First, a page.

Just Stop Oil should be a proscribed terror group like Islamic State and National Action, says MP

Handcuffed activists from Just Stop Oil lie in a London road as part of their daily Occupy Westminster protests in October - Kirsty Wigglesworth/AP
Handcuffed activists from Just Stop Oil lie in a London road as part of their daily Occupy Westminster protests in October - Kirsty Wigglesworth/AP

Just Stop Oil should be considered a terror group like Islamic State or National Action, a Conservative MP has said.

Former minister Gareth Johnson called for the Prime Minister to consider making the eco mob a "proscribed organisation" as he argued "these people are not protesters, they are criminals".

During Prime Minister's Questions yesterday, the former lawyer and justice minister criticised the environmental activist group for blocking the Dartford Crossing in his constituency last month and "causing chaos for days".

The Tory MP asked Rishi Sunak if he would consider proscribing the group "so that they can be treated as the criminal organisation they actually are".

There are currently 78 terrorist organisations proscribed under the Terrorism Act 2000 in the UK and 14 organisations in Northern Ireland that were proscribed under previous legislation.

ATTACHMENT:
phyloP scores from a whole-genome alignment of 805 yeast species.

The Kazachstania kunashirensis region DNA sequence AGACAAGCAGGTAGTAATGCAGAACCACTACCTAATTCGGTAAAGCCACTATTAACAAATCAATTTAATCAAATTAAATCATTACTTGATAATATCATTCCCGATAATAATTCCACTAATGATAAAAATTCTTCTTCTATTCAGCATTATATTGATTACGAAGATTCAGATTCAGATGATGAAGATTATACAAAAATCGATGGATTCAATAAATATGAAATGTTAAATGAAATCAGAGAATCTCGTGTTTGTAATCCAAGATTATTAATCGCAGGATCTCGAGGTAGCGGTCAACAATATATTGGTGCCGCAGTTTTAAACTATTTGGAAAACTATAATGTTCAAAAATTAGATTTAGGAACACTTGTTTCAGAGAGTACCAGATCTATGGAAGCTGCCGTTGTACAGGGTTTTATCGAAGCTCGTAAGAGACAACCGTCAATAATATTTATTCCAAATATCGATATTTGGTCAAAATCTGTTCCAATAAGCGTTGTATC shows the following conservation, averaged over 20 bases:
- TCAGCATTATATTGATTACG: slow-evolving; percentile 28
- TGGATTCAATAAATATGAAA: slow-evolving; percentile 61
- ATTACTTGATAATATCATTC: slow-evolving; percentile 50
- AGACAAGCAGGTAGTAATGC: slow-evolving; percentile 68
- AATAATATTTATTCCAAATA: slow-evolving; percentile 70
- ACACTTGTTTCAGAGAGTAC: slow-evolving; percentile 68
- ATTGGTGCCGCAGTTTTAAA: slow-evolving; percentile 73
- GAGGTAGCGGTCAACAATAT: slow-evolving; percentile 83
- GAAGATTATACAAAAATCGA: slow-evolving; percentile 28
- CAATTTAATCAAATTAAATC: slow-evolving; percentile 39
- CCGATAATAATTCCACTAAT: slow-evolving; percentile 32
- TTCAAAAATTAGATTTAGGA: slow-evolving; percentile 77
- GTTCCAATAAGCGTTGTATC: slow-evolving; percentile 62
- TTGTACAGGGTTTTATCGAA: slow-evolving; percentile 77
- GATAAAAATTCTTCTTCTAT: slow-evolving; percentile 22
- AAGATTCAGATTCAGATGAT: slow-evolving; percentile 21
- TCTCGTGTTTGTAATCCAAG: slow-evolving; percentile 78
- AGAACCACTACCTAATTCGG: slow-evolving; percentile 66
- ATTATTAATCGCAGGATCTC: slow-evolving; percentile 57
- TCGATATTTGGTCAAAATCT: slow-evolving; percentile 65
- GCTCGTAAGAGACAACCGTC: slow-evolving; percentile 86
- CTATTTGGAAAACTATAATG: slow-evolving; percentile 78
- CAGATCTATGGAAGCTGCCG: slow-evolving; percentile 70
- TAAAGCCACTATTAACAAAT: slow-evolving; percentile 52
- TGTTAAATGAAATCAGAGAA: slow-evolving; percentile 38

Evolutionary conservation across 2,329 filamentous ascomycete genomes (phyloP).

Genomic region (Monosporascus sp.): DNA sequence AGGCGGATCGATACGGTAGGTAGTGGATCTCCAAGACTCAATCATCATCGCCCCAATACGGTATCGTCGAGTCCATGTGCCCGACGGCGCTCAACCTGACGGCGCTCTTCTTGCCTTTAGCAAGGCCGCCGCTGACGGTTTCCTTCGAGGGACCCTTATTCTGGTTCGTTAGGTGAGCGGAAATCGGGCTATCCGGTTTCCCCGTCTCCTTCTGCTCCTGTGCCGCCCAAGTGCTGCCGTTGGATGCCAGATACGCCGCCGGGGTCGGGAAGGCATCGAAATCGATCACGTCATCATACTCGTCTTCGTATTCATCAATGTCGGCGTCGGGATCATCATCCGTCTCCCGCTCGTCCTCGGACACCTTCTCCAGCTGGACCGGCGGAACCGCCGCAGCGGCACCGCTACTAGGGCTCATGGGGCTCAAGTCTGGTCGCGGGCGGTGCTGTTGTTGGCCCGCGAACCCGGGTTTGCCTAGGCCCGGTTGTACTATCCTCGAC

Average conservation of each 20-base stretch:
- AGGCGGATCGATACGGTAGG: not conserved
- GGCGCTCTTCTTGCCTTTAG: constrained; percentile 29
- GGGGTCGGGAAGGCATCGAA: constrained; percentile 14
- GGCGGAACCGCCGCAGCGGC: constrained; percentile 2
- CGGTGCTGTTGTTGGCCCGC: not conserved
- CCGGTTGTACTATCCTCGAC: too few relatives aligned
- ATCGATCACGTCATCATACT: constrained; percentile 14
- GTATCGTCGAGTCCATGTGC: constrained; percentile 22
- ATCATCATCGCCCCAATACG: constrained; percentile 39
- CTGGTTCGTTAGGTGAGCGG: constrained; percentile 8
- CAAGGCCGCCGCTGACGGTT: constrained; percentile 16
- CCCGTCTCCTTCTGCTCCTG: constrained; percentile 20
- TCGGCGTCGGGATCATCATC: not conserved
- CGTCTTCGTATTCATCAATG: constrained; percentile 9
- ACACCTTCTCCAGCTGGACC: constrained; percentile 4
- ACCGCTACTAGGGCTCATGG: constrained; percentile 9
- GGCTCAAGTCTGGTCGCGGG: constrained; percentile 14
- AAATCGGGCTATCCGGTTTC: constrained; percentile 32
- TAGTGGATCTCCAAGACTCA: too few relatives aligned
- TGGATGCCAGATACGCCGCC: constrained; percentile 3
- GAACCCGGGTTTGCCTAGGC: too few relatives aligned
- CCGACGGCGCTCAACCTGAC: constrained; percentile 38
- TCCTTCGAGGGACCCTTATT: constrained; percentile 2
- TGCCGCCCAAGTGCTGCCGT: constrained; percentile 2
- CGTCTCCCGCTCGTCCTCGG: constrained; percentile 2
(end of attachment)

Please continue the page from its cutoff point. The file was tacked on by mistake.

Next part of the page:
They include groups such as Islamic State, al-Qaeda, al-Shabaab, Boko Haram, far Right group National Action and the IRA.

Asked to support Mr Johnson's call to add Just Stop Oil to that list, the Prime Minister said police have the Government's full support in dealing with "the kinds of demonstrations we have seen recently".

Under the Terrorism Act 2000, the Home Secretary may proscribe an organisation if they believe it is concerned in terrorism, and it is proportionate to do.

In the last couple of months, Just Stop Oil has been using civil resistance and direct action as part of its campaign to stop future gas and oil projects from going ahead.

The MP for Dartford said: "Last month Just Stop Oil clambered up the Dartford Crossing, causing chaos for days. They then attacked artworks, the M25 and anything else to cause misery and mayhem.

"These people are not protesters, they are criminals. Will the Prime Minister therefore consider making Just Stop Oil a proscribed organisation so that they can be treated as the criminal organisation they actually are?"

Mr Sunak replied: "The kinds of demonstrations we have seen recently disrupt people's daily lives, they cause mass misery for the public and they put people in danger.